Information Dissemination Plan: Information dissemination and communication are critical to us and an
Information Resource Center (IRC) is soon to be developed to fulfill this role. The IRC will broker
information and serve as an access point for results. AED/T-MARC will also give presentations and
workshops at national and international AIDS conferences. A local final dissemination meeting will include
a wide audience of government, international organizations, and local organizations concerned with HIV
Budget Justification: Staffing: The two-year total is $213,875; a 10 percent rate will add $21,387. This
includes: one pooled AED/T-MARC Company Senior Level Monitoring and Evaluation Staff for 100 days per
year in Years 1 and 2, daily rate $146. Two senior staff, one Economist/cost analyst Consultant and one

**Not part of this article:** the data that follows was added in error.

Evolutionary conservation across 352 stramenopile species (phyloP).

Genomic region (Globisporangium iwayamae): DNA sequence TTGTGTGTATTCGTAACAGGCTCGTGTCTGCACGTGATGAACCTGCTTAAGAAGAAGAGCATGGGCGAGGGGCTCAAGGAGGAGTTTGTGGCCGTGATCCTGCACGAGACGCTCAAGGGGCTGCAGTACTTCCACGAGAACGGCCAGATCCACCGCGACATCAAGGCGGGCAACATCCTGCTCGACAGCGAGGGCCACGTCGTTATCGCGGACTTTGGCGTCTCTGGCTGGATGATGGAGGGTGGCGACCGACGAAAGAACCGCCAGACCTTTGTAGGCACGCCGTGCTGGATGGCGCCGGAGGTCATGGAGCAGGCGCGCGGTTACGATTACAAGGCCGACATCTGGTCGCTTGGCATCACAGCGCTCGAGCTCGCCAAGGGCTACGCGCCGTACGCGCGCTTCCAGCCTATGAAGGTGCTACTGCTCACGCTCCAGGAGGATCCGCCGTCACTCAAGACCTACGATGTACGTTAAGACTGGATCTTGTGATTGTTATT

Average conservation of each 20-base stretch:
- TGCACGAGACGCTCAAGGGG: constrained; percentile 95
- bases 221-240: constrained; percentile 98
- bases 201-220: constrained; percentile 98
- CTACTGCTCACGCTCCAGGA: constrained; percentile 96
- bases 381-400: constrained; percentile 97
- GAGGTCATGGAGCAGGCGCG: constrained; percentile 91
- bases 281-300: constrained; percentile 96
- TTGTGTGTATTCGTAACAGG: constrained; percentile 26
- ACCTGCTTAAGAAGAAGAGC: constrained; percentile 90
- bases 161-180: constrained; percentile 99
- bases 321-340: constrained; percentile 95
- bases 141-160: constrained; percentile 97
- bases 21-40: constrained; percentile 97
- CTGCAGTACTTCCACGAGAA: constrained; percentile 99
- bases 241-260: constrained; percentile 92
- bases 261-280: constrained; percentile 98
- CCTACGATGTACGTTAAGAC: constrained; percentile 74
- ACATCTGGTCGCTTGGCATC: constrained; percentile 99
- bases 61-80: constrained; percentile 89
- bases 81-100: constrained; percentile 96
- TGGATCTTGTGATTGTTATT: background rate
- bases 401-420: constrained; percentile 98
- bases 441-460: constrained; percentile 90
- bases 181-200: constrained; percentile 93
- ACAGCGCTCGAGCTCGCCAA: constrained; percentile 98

field Research Officer from Mwanza Center for 100 days per year for Years 1 and 2. The Economist/cost
analyst has a daily rate of $378 and the Research Officer has a daily rate of $154. A Senior Technical
Advisor will provide technical consultation as needed for 30 days per each year daily rate $1,304.
Travel: $25,840; general office supplies total $3600 at $150 per month plus 4 PDAs and car chargers $660;
additionally, T-MARC charges $750 annually for facilities and computer usage, totalling $1500. T-MARC
charges a 2% fee of $4,580 brings the total required budget to $271,772 for two years. All taxes and
service fees are included in the costs.
New/Continuing Activity: Continuing Activity
Continuing Activity: 16370
Continued Associated Activity Information
Activity Activity ID USG Agency Prime Partner Mechanism Mechanism ID Mechanism Planned Funds
System ID System ID
16370 16370.08 U.S. Agency for Academy for 6487 1175.08 $135,000
Human Capacity Development
Public Health Evaluation
Estimated amount of funding that is planned for Public Health Evaluation $135,656
Food and Nutrition: Policy, Tools, and Service Delivery
Food and Nutrition: Commodities